I have to disagree with the other's comments. I have done extensive reseach on the PA profession. I myself was trying to choose between NP or PA. I have decided to choose PA. If you do not already have a nursing background I would say go ahead and research as much as you can about both NP and PA. NPs are trained in the nursing model whereas PAs are trained in the medical model. PAs receive the same training, minus the residency, as physicians, condensed into 2 1/2 years. Most PA schools require some patient care experience, i.e. EMT, CMA, Nursing, CNA, etc. It also depends on what state you wish to practice. In most states, PAs practice under their own license, but with a supervising physician to review charts and handle the more complicated cases. NP and PA are both midlevel practitioners with different training. Starting salary for PAs, according to the American Academy of Physician Assistants, is about 60,000 a year. Again that all depends on the area where you will practice. The PA route is mostly for those who have previous clinical experience, as stated above. But mosts PA schools will give you much more clinical experience that NP schools, due to the fact you do the same rotations as physicians. If you want to work in a rural setting then you will have more autonomy in your pactice. As I said, in most states, PA and NP are equal their capabilities in treating patients. The question is do you want to be trained in the nursing model or the medical model?If you are already a nurse, then NP is usually going to be the best option. Another difference between NP and PA is that when one attends a NP school he/she has to pursue a specialty, i.e. FNP, CNM, NNP, ANP, etc. PAs are trained to be versital. You do not have to choose a specialty. You can easly work in family practice or cardiology, depending on what jobs are available and your interest. If you wanted to work in different specialy as a NP you would probably have to go be to school, but as a PA you can slide right in.
Sorry if I offended any NP out there, that was not my intention.
EmeraldNYL, BSN, RN
Falconboy, PA school is actually very difficult to get into, as CMAMW stated. I too was debating PA school but chose the nursing route. All the PA schools I was looking at required at least 500 hours of clinical experience, plus all the premed classes like O-chem. So check out your area of the country specifically and see what is more in demand, as well as scope of practice for your state. In Pennsylvania PA's practice with physician supervision, whereas NP's practice with physician collaboration only. Some hospitals in my area will not hire PA's and will only hire NPs. So, if you are debating between the two professions talk to both a PA and NP in your area and decide what is best for you.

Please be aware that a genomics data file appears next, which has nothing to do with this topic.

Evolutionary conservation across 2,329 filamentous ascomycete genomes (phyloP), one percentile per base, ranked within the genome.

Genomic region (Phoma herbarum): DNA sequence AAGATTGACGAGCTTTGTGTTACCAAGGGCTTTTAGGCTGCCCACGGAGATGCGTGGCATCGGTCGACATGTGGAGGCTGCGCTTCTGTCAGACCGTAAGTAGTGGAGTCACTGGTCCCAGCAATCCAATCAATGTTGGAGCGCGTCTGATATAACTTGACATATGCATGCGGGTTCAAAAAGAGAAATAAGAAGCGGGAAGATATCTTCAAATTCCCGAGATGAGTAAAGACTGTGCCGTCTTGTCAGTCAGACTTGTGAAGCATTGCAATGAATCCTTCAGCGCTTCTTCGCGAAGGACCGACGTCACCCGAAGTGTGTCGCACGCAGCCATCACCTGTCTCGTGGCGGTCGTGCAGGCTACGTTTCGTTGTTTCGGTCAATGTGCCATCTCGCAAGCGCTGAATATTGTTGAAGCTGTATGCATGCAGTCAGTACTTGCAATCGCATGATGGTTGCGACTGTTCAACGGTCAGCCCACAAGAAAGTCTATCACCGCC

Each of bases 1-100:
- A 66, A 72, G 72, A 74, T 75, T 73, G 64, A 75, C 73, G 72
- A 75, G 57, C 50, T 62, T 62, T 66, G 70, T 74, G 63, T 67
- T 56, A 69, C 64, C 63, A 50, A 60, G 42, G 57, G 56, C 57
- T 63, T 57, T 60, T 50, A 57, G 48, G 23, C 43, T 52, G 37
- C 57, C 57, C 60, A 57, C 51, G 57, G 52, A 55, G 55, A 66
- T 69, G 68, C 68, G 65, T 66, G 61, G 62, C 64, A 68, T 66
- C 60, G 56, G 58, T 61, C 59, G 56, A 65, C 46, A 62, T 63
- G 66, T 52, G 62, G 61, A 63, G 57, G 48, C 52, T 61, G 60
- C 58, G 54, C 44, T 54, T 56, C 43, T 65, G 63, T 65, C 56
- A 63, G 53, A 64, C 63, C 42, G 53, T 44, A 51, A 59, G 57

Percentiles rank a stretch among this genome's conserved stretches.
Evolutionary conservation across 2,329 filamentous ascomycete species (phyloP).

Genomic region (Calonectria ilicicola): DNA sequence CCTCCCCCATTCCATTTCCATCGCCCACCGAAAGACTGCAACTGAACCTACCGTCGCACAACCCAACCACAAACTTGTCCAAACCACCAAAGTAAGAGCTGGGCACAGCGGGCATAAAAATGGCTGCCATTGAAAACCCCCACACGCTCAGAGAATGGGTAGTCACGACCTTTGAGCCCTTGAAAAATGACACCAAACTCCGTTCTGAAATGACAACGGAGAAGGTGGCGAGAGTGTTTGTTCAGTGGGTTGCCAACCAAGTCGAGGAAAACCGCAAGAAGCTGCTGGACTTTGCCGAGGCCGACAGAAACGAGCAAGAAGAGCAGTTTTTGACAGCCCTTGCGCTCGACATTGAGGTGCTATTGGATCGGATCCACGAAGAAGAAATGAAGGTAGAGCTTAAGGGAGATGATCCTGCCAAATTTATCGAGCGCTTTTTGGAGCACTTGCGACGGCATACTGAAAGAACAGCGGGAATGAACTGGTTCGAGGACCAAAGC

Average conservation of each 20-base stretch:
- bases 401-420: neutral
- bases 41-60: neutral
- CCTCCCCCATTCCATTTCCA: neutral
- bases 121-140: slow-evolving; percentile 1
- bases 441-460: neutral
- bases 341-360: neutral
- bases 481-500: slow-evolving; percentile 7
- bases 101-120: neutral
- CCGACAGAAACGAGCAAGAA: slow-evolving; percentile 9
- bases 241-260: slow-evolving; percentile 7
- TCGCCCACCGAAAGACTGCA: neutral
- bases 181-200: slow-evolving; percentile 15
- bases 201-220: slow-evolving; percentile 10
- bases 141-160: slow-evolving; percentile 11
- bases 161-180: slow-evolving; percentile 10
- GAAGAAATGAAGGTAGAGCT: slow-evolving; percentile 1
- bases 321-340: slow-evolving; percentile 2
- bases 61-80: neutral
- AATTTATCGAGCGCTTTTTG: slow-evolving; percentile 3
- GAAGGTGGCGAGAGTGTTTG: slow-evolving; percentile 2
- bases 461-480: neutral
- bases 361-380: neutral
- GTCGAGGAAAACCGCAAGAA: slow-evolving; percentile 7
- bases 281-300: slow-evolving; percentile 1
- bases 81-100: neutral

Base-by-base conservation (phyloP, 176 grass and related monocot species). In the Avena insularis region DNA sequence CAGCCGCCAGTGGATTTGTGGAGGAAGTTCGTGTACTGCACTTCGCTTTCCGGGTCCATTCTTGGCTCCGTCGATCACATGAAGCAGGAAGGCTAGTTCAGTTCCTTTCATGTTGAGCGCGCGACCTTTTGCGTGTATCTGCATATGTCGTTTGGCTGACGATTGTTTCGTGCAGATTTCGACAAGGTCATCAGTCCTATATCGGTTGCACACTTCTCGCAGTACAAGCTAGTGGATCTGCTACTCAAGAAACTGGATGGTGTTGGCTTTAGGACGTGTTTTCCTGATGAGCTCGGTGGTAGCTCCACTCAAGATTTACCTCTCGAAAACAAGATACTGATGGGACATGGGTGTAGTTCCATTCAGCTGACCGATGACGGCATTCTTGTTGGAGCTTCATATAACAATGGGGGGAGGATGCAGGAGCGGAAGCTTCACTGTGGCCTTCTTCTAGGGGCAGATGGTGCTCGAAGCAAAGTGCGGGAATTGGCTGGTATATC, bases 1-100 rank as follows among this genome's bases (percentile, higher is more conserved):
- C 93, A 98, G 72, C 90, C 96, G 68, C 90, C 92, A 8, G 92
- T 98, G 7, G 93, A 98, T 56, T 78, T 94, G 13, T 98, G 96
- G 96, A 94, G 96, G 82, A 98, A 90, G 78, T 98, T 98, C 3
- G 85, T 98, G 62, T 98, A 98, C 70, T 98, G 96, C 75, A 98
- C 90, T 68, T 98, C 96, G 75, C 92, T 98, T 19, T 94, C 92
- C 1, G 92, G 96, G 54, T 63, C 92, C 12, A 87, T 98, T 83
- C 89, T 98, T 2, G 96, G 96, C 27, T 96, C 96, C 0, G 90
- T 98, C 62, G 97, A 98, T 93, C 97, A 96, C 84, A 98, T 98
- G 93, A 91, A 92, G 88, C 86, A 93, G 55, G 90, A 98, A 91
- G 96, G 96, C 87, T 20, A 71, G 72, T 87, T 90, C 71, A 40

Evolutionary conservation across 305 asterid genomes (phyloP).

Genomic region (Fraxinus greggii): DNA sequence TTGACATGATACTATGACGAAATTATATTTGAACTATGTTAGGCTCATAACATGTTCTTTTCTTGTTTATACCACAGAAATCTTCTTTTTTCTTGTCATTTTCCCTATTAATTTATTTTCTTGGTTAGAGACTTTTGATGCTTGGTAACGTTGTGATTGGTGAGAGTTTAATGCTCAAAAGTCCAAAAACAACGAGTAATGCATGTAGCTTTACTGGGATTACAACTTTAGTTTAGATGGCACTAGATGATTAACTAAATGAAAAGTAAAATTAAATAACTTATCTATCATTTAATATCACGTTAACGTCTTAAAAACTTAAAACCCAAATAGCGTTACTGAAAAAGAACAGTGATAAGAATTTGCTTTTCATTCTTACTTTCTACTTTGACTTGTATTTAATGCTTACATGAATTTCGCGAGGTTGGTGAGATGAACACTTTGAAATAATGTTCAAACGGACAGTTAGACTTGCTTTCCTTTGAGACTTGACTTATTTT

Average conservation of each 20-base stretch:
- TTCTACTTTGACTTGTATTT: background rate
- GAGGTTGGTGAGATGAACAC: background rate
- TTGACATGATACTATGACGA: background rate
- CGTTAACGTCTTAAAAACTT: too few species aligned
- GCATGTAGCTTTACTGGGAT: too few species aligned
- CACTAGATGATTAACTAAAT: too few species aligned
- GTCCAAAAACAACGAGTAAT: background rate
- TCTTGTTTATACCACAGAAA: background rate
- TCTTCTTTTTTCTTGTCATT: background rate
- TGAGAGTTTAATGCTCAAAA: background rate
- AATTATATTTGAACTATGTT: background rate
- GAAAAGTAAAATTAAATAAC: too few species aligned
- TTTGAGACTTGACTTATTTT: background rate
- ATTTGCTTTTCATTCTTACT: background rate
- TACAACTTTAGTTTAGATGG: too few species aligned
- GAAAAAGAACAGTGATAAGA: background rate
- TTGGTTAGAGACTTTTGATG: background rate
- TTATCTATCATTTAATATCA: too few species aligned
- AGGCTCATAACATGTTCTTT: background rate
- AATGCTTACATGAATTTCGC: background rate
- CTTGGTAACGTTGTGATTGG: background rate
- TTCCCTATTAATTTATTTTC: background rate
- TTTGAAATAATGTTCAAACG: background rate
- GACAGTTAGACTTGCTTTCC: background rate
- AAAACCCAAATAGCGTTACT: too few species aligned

Thanks for all your insight. It's greatly appreciated.
My spouse, currently an LPN and attending RN school, has changed his mind and is going to attend PA school..........why? for the reasons stated above of course........he lacks only a few more "core" classes to qualify for the PA program that last only 24 months.....Good for him! I'm not knocking NP's but why should you have a BA to get a BA?
There are several RN to MSN (NP) programs in my state (you don't have to have a bachelors degree). However, NPs must have a MSN, in fact some are considering doctorate preparation (PTs are all going Phd, no wonder they are more highly paid). PAs just have a bachelors. In my neck of the woods, NPs are much more common than PAs. Why not just go to medical school, if you want to just use the medical model and not a more holistic model of care? In addition, NPs seem to be more highly paid, where I am, at any rate.
I dont know much, but I chose to go the NP route because I like the training better and I feel that Nurses are better care givers which if thats what one wants to do, in my experiences as a pt. i liked the NP pt relations better than the MDs(y my primary is a NP). I do know that in the hospitals around here are also phasing out PAs, may be unique to the area? I am biased, I know so Happy chosing! And please remember no matter how much you get paid, its about the pt.